Hungry families, tourists and locals visited Cal Poly’s Chick-fil-A on Wednesday to eat the restaurant’s signature chicken sandwiches and express their support of Chick-fil-A president and chief operating officer (COO) Dan Cathy’s public stance against gay marriage.
“Chick-fil-A Appreciation Day” was announced last week by former Arkansas gov. Mike Huckabee after Cathy’s opinion on gay marriage was made public in a July 16 interview for the Baptist Press. While LGBT organizations called for a boycott of the chain, others, such as local small business owner Bruce Curtis, headed to a Chick-fil-A to show their support.
“We’re supporting Chick-fil-A because we’re supporting Chick-fil-A’s COO,” Curtis said.
Cathy simply made his personal beliefs public, and Curtis has been shocked by the anti-Chick-fil-A sentiment, he said.
Public officials such as Chicago Mayor Rahm Emanuel and Boston Mayor Thomas Menino have both stated they will make efforts to keep the chain out of their cities. Curtis said these statements are just an attempt to punish Cathy for having a “personal opinion.”
“I really think that is the lowest form of censorship,” Curtis said.
In response, both former presidential candidate Rick Santorum and Huckabee spoke out in favor of the chain, and called upon like-minded Americans to support Chick-fil-A as well.
So, to make his opinion known, Curtis stopped by campus to have some chicken for lunch.
The support for Chick-fil-A is not an attempt to condemn anybody, but a move in support of freedom of speech, Curtis said.
“We also believe people have a right to moral beliefs,” Curtis said.
Other people went further out of their way than Curtis to express their support. Bakersfield native Sonja Troncozo was vacationing in Morro Bay, but decided to visit Chick-fil-A with her family for lunch.
Troncozo even drove around for almost an hour before she was able to find the restaurant on campus, she said, but that didn’t stop her.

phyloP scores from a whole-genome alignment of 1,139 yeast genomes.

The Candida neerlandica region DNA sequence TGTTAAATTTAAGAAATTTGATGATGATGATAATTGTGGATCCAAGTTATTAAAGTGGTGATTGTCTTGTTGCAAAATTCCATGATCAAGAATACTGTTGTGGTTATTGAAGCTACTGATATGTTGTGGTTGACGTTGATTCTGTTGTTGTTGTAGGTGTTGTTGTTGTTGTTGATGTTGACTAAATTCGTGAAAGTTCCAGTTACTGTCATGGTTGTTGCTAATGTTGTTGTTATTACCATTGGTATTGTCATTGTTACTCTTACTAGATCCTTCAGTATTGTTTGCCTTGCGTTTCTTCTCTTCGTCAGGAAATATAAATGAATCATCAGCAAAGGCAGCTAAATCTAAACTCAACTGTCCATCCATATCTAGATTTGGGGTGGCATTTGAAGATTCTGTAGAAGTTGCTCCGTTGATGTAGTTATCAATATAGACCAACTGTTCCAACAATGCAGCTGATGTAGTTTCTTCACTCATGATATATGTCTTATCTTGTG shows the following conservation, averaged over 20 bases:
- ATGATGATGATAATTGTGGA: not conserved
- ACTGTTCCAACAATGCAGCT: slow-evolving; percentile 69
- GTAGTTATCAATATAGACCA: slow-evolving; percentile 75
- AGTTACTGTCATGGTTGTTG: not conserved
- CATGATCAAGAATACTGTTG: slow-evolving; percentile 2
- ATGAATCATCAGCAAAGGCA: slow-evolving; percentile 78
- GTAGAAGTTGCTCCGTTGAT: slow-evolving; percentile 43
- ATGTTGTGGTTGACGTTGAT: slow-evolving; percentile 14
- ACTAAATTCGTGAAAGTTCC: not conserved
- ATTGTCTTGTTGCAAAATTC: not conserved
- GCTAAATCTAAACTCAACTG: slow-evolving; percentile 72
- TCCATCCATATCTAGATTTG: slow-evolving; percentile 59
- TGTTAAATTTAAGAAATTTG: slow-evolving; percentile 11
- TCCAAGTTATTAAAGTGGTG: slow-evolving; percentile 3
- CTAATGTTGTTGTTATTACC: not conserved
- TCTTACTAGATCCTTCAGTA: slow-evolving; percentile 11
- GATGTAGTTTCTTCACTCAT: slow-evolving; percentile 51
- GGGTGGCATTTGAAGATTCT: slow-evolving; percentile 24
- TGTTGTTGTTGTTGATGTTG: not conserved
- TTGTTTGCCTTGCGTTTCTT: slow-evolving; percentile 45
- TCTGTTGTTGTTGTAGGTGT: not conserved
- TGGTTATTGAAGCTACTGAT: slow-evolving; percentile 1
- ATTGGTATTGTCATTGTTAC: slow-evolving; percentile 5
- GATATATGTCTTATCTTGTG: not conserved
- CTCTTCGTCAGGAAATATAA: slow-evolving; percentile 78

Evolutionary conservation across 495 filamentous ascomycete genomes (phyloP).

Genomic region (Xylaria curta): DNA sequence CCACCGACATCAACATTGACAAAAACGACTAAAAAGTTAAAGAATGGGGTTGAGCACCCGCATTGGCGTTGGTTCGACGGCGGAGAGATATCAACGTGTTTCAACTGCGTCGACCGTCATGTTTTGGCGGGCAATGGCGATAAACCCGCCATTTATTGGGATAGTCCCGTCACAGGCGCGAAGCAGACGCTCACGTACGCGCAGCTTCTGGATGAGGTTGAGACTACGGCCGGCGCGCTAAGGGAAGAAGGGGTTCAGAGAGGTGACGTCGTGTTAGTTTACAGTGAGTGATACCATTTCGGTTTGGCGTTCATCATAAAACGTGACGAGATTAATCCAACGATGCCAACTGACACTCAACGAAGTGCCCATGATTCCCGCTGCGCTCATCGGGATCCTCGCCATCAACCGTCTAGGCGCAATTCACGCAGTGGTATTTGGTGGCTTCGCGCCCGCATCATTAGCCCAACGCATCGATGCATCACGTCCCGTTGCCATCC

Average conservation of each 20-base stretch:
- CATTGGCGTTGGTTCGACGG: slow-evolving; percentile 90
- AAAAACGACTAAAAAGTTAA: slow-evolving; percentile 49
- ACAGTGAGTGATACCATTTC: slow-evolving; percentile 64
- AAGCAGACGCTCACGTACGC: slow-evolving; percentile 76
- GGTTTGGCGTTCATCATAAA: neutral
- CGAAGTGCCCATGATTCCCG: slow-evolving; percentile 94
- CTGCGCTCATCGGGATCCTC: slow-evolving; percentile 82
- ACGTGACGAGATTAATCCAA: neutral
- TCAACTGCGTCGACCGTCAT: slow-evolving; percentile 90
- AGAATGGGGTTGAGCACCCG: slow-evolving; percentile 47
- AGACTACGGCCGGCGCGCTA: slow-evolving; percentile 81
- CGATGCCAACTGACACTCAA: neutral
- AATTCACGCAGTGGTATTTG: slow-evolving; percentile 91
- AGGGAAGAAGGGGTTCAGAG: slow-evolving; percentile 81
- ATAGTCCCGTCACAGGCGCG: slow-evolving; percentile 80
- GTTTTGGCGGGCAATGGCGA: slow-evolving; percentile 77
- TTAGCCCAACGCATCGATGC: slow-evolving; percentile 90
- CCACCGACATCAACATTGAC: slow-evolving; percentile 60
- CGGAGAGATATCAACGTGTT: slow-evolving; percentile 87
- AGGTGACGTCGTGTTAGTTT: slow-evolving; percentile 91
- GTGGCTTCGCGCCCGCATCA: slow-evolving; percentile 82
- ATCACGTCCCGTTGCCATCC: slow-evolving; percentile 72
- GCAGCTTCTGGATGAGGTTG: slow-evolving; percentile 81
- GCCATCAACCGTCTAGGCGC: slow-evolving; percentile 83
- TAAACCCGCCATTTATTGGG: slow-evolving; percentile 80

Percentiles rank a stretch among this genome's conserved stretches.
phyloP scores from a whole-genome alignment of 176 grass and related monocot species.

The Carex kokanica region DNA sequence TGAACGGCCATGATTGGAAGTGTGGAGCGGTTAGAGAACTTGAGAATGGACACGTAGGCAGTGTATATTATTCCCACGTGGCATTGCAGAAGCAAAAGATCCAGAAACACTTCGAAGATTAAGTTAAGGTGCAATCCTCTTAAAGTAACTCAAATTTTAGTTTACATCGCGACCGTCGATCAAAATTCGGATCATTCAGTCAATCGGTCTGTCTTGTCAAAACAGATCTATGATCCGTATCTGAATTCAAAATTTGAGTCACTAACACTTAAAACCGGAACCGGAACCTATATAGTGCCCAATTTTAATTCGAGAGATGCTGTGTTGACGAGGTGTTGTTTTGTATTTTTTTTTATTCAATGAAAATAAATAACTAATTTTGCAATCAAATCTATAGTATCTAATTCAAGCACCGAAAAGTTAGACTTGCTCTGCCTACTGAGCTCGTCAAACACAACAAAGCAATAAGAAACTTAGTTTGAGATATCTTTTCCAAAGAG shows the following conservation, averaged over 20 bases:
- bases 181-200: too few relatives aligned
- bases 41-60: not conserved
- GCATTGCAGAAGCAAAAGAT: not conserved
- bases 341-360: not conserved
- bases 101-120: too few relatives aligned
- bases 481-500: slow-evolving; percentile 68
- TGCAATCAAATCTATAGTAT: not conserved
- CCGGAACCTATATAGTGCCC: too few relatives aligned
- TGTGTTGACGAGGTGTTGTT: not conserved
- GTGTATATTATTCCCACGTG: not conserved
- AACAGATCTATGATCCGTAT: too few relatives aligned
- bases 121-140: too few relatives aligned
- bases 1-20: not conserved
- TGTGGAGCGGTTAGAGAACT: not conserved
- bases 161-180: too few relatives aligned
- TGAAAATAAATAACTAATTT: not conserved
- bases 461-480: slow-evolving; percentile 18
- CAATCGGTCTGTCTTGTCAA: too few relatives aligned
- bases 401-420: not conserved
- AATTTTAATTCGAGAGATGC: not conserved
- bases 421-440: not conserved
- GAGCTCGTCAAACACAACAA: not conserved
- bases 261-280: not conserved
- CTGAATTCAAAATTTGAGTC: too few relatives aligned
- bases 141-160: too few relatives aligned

“We just came to eat,” Troncozo said.
Others, such as graphic communication junior Jamie Sinnett, said they didn’t let politics affect their dining choices.
Sinnett doesn’t agree with Cathy’s stance on gay marriage, but he still eats at Chick-fil-A because it’s tasty and close, he said.
“I’m buying Chick-fil-A because it’s convenient,” Sinnett said.
The day definitely resulted in greater business for the on-campus dining facility though, Chick-fil-A employee Ziggy Rodriguez said.
“It was really busy (Wednesday),” Rodriguez said.
Customers didn’t discuss politics, but several did thank him and offer support for the franchise, Rodriguez said.
Not all people were supporting Chick-fil-A on Wednesday. Business administration senior Moses Torreblanca said Chick-fil-A doesn’t belong on campus, because of Cathy’s public stance on marriage.
“In my opinion, since I strongly believe this way, I think people should boycott Chick-fil-A,” Torreblanca said.
Public support for gay marriage has risen in recent years, and Chick-fil-A, with the public stance against gay marriage, doesn’t belong on a campus that supports diversity and acceptance, Torreblanca said.
“To have an organization on campus trying to promote that is kind of contrary,” Torreblanca said.